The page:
Christmas Mourning

For those of you keeping track, I haven’t written or posted in quite a while. Without going into the details of why, suffice to say that I hope 2018 will include some new writing on the blog. In the meantime, I’m pulling an article from the archives. If Christmas seems to be more sad than joyful for you this year, or if you know someone for whom that’s the case, read on or share it with others:

There isn’t a typo in the title of this article. We are all know the phrase “Christmas Morning.” But Christmas and mourning? This is not the stuff that catchy holiday songs or Hallmark channel Christmas movies are made of. Yet to one degree or another, most of us have experienced disappointment, disillusionment, discouragement, or depression on Christmas day.

It can be tempting to laden Christmas with a weight of expectations that no day can bear. And as it buckles under the weight of our expectations, in some cases dashing them to the ground, we may begin to see more clearly that perhaps we’ve been a bit intoxicated by the Christmas “spirit” and need to revive our spiritual senses.

It is natural, understandable, and even good to want an enjoyable Christmas. After all, who wouldn’t want a day of familial harmony, joy, and togetherness? Who wouldn’t want to enjoy a wonderful, home-cooked (to one degree or another!) meal? Who wouldn’t want to give and receive gifts surrounded by twinkly lights and flickering fireplaces with carols playing in the background, perhaps with a few cute children thrown in for good measure? And if any of us lack imagination as to what that day “should” look like, there is no shortage of commercials and movies around the holidays to give us warm and fuzzy images of what an ideal Christmas should look like.

But what if it all falls flat? What if the family gets together and it’s nothing but frustration and disappointment? What if sickness or serious illness makes the planned Christmas celebration impossible? What if bad weather keeps you from seeing your family and causes you to spend Christmas all alone? What if someone you love is conspicuously absent through a recent break-up, divorce, or death? From the trivial to the traumatic, we can easily become disillusioned, discouraged, or depressed, when Christmas doesn’t “deliver” the type of peace on earth and goodwill toward men that we expect (and sometimes wrongly demand) from it. The perfect day we long for ends up just like the other 364…not perfect. Somehow broken. Never immune from the curse of sin.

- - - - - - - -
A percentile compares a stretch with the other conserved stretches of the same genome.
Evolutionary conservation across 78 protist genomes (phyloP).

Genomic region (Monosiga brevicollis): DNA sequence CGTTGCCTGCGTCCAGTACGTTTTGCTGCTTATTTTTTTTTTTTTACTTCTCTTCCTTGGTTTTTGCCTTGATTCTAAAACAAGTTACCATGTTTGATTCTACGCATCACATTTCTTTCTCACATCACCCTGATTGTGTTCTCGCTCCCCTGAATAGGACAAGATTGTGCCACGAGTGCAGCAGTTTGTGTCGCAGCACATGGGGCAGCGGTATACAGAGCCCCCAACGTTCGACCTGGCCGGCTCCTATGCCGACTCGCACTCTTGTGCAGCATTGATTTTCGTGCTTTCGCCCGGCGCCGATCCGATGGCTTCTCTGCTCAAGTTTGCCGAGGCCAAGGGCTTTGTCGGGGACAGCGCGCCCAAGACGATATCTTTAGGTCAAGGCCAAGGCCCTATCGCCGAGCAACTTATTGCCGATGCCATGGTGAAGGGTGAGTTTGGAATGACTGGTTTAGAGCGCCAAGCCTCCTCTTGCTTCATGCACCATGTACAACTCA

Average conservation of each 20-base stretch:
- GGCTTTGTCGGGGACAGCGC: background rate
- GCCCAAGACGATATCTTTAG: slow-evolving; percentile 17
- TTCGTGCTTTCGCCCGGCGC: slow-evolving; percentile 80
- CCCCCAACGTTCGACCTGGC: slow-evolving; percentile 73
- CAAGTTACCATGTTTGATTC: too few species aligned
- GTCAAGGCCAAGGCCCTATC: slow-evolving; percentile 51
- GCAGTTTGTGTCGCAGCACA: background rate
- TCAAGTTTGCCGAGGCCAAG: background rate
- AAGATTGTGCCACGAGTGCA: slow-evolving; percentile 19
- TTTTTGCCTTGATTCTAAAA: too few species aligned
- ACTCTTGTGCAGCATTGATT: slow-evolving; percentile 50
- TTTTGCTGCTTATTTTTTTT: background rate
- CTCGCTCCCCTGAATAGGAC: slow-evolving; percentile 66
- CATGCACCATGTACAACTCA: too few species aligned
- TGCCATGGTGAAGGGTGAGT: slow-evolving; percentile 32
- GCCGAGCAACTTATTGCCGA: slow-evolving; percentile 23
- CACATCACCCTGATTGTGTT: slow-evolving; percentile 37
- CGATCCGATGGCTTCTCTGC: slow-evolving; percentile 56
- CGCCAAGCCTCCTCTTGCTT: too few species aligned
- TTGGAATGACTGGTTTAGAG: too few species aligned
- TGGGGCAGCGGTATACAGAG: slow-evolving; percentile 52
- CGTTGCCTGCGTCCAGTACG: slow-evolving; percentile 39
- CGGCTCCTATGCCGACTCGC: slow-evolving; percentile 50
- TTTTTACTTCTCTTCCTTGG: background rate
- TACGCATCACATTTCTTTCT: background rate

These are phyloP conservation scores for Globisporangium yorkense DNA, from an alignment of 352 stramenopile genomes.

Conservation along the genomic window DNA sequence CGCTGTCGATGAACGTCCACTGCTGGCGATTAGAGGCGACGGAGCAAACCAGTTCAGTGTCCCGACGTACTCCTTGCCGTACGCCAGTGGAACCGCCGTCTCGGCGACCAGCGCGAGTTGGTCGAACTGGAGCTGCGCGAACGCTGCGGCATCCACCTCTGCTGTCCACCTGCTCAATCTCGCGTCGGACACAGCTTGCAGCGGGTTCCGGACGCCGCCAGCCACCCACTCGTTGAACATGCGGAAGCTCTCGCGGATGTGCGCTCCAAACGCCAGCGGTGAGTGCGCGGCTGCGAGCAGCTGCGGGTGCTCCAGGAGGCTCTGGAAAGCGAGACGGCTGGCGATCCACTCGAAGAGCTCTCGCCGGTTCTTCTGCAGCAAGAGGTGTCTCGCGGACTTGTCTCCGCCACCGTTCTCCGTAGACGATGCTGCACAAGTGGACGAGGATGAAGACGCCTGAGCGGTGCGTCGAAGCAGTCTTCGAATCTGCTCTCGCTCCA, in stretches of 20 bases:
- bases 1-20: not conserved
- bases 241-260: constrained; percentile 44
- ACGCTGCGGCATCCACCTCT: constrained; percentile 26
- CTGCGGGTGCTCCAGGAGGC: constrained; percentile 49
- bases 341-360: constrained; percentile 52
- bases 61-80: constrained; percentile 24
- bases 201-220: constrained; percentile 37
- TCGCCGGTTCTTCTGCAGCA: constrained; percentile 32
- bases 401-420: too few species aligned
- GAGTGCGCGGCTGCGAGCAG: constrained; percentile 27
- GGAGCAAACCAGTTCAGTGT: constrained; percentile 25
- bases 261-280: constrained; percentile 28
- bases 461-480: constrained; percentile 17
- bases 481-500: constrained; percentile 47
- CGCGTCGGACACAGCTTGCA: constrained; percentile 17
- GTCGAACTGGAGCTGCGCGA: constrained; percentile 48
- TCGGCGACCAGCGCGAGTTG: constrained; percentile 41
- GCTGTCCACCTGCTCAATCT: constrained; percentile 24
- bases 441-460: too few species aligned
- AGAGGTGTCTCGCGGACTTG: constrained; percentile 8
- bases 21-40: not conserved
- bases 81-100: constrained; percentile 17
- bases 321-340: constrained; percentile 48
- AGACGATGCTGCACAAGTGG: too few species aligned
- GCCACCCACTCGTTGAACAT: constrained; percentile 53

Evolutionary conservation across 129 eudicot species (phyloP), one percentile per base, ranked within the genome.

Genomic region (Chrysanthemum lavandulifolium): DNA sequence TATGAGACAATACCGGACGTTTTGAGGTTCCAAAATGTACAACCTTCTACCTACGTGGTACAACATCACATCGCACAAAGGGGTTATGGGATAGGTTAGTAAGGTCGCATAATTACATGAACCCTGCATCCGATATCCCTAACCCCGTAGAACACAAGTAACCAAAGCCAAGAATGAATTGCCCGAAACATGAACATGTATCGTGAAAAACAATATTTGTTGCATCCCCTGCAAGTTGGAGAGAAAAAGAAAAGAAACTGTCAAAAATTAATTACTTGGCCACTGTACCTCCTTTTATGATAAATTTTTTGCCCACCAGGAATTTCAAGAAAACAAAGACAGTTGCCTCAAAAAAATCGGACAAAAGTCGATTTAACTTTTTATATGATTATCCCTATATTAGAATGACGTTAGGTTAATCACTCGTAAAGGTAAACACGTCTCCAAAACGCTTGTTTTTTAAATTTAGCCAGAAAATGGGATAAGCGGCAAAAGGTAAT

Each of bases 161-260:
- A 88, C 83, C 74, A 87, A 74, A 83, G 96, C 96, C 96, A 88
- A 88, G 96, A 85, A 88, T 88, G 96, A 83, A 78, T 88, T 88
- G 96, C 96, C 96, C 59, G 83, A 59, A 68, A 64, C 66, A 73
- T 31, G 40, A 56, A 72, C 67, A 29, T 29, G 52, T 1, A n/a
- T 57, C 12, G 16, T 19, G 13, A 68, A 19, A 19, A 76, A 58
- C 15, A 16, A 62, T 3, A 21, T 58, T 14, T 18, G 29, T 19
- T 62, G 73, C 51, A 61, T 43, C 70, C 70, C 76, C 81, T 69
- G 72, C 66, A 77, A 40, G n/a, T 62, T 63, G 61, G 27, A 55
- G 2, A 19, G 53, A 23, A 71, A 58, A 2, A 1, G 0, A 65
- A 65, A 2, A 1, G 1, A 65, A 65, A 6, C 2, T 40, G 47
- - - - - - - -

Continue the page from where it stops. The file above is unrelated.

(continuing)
It is these Christmas experiences that reveal our hearts, and even how we fundamentally view the celebration of Christmas and the incarnation of Jesus Christ on the ground level of real life. Many of our Christmas expectations come from a longing for a perfect day that’s a break from the brokenness of everyday life. Yet Christmas means that Jesus left the perfect days of heaven to situate Himself right in the midst of the brokenness of this earth. We long for loving and harmonious union with friends and family. Yet Christmas means that Jesus left perfect fellowship with the Father and Holy Spirit to situate Himself in the midst of people who didn’t understand Him, tried to use Him, hated Him, betrayed Him, and abandoned Him. We long to be in a beautiful, warm, and cozy home. Yet Christmas means that Jesus left His Father’s house and came to situate Himself in the feeding trough in a barn with poor parents. There were no twinkly lights in the manger.

In different ways, we all come to Christmas (as we do in all of life), with some set of expectations. They may be small or large. They may be recognized or unrecognized. They may be fulfilled or they may be shattered. And when they are shattered and we are confronted with them, we find ourselves at a crossroads. Just as we seem to be moving further away from the meaning and celebration of Christmas by our disappointing circumstances, we may actually be moving into position to press deeper than ever before into the true meaning of Christmas, if by God’s grace we choose to step in that direction.

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